Now that we have the short answer let’s go into further detail as to why it what it is. You’re going to want to read this.
The Long Answer
Google says that a very distinct “defense in depth” ideology has been instilled in Chromebooks. This means that there isn’t just one, but innumerable protection levels installed, where striking one level down would mean facing a dozen more. Apart from mainstream scams and measures to keep your data safe, Chrome OS is most likely to be targeted extremely less. Let’s take a close, hard look at its highly established built-in security features.
Chromebooks have their very own containment system that makes it very hard for an infection to get out. Whenever you open a tab, web page, or an application, you’re running it in a “sandbox” environment. This means that if a virus or malware happens to infect your opened tab, it’s not going to affect the rest of the operating system, thereby becoming fully contained. This is quite possibly the first and one of the strongest line of defense that Chrome OS has to offer for malware. Rest assured, Chromebooks prioritize security alongside speed and simplicity.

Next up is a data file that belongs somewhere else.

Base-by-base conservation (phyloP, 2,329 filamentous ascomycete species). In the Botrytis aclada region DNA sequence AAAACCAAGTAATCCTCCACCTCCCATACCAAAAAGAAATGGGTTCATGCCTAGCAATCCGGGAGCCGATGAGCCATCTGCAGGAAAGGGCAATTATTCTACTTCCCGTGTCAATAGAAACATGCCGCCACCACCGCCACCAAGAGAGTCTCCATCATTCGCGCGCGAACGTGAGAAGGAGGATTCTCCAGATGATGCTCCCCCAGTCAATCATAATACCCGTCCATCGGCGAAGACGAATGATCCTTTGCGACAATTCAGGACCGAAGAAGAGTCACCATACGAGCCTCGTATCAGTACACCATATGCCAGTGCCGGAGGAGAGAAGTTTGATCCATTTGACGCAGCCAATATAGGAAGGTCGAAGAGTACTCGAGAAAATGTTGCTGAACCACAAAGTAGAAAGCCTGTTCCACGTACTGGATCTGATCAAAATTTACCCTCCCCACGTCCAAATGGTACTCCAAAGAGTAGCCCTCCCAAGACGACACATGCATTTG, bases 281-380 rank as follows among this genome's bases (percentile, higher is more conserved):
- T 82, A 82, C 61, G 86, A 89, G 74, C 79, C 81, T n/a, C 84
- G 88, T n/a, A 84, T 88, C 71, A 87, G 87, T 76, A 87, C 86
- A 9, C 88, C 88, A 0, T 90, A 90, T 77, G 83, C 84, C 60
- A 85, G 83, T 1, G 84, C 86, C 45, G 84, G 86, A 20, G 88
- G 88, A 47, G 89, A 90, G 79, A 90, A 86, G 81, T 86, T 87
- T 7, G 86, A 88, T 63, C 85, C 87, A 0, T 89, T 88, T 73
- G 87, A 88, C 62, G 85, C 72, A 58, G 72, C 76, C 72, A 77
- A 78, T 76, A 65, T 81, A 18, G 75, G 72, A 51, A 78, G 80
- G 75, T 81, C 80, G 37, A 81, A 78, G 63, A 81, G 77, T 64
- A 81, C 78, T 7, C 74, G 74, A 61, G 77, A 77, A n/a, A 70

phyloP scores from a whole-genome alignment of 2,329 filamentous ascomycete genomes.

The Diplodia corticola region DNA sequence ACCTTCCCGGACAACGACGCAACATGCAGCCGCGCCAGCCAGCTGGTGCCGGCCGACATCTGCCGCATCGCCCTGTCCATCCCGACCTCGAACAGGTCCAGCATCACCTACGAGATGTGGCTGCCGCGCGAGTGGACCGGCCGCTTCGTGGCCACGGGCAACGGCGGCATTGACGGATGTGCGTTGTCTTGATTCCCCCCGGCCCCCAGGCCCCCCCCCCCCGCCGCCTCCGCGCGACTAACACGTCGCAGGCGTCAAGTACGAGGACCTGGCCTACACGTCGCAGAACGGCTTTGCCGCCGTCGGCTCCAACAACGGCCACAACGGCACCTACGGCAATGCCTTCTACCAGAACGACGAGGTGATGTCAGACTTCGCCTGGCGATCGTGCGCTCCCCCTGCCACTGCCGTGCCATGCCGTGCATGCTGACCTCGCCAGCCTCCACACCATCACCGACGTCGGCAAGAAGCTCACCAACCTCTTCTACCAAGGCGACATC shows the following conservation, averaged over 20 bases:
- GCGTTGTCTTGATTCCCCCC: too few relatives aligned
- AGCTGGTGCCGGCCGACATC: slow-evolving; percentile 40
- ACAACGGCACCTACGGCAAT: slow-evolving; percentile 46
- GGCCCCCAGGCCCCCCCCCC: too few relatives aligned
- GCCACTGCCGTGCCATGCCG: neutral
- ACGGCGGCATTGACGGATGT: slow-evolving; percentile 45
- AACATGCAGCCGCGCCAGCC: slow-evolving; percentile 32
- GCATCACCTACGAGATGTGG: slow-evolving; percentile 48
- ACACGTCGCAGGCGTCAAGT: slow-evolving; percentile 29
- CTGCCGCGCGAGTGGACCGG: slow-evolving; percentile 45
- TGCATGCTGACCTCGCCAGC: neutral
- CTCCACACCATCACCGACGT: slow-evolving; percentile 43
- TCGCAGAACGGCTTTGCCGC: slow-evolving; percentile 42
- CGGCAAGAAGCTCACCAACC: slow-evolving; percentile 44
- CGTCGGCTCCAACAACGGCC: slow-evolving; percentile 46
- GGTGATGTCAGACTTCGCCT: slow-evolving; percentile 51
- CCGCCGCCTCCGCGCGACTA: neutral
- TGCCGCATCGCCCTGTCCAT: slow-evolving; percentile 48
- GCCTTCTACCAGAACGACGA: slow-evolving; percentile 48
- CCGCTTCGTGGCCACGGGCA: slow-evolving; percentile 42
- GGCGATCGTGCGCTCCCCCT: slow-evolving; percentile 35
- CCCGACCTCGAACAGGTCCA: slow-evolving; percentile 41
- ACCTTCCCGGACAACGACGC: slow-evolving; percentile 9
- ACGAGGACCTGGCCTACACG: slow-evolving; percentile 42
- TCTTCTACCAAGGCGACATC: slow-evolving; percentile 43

Therefore, whenever you close a tab that’s been infected with a virus or something of the like, the virus-ridden tab having its functioning in a restricted environment, goes down instantly – no questions asked.
Even if a virus somehow makes its way out of the containing sandbox, there’s another surprise coming up for it. What happens is that every time you turn on your Chromebook, it performs a self-check that’s coined as “Verified Boot”. This allows the OS to check for any potential risks, breaches, and malware and wipes the system clean from danger. Thus, your computer is still protected, and the virus that had its hopes up only saw its fortune fall to demise. This is quite an effortless way of keeping the system in check.